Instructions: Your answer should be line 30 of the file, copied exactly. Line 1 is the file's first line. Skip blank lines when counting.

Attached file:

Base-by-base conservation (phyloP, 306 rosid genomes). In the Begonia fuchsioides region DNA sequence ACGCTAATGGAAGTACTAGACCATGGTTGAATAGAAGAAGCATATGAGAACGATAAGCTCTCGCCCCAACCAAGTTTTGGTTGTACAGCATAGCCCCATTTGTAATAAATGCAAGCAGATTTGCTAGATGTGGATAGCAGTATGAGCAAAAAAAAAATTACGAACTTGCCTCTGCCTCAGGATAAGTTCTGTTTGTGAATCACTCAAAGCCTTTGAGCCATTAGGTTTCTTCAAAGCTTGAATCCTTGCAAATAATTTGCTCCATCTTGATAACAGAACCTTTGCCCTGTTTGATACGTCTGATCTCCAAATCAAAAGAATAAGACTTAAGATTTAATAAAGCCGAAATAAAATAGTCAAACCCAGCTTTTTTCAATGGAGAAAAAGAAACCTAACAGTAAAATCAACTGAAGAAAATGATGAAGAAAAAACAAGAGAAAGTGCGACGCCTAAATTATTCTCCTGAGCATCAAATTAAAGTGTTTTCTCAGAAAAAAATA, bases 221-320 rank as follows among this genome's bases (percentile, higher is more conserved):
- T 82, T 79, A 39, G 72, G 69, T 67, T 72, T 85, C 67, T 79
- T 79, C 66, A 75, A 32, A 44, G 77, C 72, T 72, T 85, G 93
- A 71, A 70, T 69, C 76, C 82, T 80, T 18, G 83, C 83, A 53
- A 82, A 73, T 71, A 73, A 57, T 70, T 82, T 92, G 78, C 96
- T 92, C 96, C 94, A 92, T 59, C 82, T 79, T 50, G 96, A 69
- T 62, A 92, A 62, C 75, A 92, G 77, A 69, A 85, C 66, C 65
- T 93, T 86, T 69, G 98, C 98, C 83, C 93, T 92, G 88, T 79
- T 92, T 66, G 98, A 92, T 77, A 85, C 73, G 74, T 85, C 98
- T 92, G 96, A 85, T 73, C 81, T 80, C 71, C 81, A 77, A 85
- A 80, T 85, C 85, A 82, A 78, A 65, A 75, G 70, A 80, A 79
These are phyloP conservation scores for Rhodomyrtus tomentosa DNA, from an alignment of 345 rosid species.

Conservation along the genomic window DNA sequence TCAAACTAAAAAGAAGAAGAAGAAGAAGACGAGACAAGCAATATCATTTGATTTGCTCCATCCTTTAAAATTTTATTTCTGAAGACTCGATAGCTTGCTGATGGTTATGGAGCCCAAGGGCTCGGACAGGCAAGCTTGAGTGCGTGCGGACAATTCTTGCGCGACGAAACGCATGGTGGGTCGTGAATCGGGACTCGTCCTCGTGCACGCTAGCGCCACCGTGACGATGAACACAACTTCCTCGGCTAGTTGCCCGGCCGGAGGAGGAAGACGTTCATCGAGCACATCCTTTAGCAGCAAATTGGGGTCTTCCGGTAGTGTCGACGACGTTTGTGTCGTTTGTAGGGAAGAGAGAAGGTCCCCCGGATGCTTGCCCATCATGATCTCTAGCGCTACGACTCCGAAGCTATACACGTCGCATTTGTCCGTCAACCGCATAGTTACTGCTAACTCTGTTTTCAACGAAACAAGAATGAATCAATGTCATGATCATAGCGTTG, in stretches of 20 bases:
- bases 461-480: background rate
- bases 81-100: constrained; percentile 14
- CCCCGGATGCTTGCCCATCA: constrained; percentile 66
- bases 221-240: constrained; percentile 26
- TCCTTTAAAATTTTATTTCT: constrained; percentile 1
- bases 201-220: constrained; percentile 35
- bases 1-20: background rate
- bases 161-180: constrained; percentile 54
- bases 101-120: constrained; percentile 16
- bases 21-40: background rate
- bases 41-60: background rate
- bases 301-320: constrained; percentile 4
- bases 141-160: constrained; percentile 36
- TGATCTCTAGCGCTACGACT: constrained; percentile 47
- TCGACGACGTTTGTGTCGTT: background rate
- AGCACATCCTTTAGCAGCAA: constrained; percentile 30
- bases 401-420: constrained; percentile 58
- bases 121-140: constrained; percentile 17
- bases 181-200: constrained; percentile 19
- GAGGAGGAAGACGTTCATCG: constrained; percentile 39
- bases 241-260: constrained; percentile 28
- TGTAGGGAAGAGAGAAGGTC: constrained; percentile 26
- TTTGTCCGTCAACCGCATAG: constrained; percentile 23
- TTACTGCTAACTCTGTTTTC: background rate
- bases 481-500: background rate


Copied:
- bases 401-420: constrained; percentile 58